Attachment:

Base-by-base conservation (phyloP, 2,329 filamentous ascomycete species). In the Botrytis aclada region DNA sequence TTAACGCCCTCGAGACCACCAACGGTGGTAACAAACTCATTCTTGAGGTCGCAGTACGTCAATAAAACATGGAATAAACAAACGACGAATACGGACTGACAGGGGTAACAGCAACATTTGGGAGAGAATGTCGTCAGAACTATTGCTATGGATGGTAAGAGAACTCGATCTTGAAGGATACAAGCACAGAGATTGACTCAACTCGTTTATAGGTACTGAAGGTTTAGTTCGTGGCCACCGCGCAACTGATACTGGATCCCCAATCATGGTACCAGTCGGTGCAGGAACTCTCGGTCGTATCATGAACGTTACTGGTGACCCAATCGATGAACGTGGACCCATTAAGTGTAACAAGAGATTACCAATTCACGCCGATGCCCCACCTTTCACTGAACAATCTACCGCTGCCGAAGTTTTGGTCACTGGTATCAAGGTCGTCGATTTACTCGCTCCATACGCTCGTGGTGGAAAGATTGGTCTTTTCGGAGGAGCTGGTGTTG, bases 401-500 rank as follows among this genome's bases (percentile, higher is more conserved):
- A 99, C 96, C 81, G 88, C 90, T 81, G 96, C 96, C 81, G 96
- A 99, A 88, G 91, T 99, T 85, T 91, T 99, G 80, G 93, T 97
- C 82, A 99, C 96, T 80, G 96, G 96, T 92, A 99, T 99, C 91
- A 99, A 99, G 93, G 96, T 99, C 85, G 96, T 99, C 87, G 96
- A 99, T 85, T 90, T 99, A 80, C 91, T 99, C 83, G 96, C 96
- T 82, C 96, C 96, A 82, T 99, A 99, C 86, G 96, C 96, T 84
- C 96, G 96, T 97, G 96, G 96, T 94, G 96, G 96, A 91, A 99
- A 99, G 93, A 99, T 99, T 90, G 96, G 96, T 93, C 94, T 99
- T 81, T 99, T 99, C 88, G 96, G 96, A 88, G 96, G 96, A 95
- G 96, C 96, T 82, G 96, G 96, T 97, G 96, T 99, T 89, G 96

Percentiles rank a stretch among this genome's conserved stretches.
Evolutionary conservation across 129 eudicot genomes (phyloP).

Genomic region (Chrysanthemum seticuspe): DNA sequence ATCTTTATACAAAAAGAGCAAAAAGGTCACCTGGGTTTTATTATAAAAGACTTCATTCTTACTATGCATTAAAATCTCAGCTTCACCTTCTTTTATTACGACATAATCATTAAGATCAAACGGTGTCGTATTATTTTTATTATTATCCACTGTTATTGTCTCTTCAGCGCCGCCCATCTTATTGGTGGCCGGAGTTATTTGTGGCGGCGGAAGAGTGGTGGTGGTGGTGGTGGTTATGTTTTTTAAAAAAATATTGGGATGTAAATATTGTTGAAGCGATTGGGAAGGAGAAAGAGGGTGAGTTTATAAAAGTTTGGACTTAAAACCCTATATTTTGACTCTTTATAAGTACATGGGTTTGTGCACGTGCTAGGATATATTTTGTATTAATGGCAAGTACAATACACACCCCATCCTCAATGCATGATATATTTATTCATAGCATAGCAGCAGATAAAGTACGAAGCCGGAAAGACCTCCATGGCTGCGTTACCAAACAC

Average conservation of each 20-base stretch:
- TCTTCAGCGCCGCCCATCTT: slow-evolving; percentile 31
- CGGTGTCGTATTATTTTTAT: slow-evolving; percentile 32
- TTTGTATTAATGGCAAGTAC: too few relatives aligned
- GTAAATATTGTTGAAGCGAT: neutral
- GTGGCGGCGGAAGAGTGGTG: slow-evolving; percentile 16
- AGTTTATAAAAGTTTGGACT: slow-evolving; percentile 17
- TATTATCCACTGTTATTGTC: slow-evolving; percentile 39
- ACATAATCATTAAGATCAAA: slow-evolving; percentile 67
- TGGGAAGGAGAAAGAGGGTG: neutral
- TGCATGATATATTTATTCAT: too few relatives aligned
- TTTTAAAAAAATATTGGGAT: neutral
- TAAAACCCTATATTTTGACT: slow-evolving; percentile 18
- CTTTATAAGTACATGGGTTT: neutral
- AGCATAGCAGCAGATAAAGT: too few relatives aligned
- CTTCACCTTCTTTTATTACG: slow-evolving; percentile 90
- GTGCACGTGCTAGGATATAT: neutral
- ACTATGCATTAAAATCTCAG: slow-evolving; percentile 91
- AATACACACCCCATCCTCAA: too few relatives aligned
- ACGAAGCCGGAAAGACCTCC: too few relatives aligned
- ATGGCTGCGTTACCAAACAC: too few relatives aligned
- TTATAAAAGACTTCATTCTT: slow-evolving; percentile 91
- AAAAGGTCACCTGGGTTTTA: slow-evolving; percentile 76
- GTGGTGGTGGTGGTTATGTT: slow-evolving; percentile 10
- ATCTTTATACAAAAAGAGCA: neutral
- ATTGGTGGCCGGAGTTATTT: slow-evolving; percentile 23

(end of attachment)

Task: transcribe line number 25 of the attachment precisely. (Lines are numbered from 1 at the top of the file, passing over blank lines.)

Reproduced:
- TGCATGATATATTTATTCAT: too few relatives aligned